The next step is to click on the "CONNECT" button, after which the terminal status changes from Disconnected to Connected in green, and the data is displayed in the Received data field.

UART Application Output Step 4

Software Support

Library Description

This library contains API for GNSS 11 Click driver.

Key functions:

  • gnss11_reset_device - This function resets the device by toggling the RST and ANT_ON pins.

  • gnss11_generic_read - This function reads a desired number of data bytes by using UART serial interface.

  • gnss11_parse_gga - This function parses the GGA data from the read response buffer.

Open Source

Code example

This example can be found in NECTO Studio. Feel free to download the code, or you can copy the code below.

 * @file main.c
 * @brief GNSS 11 Click Example.
 * # Description
 * This example demonstrates the use of GNSS 11 click by reading and displaying
 * the GNSS coordinates.
 * The demo application is composed of two sections :
 * ## Application Init
 * Initializes the driver and resets the click board.
 * ## Application Task
 * Reads the received data, parses the NMEA GGA info from it, and once it receives 
 * the position fix it will start displaying the coordinates on the USB UART.
 * ## Additional Function
 * - static void gnss11_clear_app_buf ( void )
 * - static void gnss11_log_app_buf ( void )
 * - static err_t gnss11_process ( gnss11_t *ctx )
 * - static void gnss11_parser_application ( uint8_t *rsp )
 * @author Stefan Filipovic

#include "board.h"
#include "log.h"
#include "gnss11.h"

// Application buffer size
#define APP_BUFFER_SIZE             500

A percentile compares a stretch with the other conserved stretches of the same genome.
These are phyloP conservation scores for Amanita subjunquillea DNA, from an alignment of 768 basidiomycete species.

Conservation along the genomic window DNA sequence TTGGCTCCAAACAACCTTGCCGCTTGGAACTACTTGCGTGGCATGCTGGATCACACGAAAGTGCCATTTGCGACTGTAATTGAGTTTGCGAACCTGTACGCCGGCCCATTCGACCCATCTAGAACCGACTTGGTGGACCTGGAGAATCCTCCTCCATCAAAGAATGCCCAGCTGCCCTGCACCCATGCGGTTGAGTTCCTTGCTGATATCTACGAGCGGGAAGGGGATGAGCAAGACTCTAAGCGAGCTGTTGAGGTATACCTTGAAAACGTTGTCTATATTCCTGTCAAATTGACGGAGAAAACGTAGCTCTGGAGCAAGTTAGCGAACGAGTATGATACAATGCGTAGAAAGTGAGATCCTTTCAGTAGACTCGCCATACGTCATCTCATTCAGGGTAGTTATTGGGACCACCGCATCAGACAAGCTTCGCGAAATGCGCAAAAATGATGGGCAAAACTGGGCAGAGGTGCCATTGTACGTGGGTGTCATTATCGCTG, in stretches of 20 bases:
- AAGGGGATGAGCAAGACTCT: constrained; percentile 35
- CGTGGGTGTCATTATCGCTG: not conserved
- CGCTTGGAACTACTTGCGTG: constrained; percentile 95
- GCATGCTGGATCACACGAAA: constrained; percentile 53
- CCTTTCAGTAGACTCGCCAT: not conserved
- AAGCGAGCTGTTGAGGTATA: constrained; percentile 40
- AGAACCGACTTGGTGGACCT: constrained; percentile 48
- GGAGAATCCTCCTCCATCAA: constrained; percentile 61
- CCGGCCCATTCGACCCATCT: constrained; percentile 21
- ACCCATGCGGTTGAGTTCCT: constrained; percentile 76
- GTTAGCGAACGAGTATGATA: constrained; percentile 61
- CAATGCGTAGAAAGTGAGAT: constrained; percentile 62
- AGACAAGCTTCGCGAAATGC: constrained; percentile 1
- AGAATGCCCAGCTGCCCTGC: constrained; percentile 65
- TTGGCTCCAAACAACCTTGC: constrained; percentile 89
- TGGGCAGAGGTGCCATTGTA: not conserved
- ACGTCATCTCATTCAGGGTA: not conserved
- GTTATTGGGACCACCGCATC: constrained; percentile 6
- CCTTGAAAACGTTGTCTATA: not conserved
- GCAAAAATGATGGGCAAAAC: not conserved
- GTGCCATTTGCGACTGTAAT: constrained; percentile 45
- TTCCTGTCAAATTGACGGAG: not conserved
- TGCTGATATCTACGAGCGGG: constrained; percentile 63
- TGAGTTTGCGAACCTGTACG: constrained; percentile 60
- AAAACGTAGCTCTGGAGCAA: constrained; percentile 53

#define PROCESS_BUFFER_SIZE         200

static gnss11_t gnss11;
static log_t logger;

static uint8_t app_buf[ APP_BUFFER_SIZE ] = { 0 };
static int32_t app_buf_len = 0;

 * @brief GNSS 11 clearing application buffer.
 * @details This function clears memory of application buffer and reset its length.
 * @note None.
static void gnss11_clear_app_buf ( void );

 * @brief GNSS 11 log application buffer.
 * @details This function logs data from application buffer to USB UART.
 * @note None.
static void gnss11_log_app_buf ( void );

 * @brief GNSS 11 data reading function.
 * @details This function reads data from device and concatenates data to application buffer. 
 * @param[in] ctx : Click context object.
 * See #gnss11_t object definition for detailed explanation.
 * @return @li @c  0 - Read some data.
 *         @li @c -1 - Nothing is read.
 * See #err_t definition for detailed explanation.
 * @note None.
static err_t gnss11_process ( gnss11_t *ctx );

 * @brief GNSS 11 parser application.
 * @param[in] rsp Response buffer.
 * @details This function logs GNSS data on the USB UART.
 * @return None.
 * @note None.
static void gnss11_parser_application ( uint8_t *rsp );

void application_init ( void ) 
    log_cfg_t log_cfg;  /**< Logger config object. */
    gnss11_cfg_t gnss11_cfg;  /**< Click config object. */

     * Logger initialization.
     * Default baud rate: 115200
     * Default log level: LOG_LEVEL_DEBUG
     * @note If USB_UART_RX and USB_UART_TX 
     * are defined as HAL_PIN_NC, you will 
     * need to define them manually for log to work.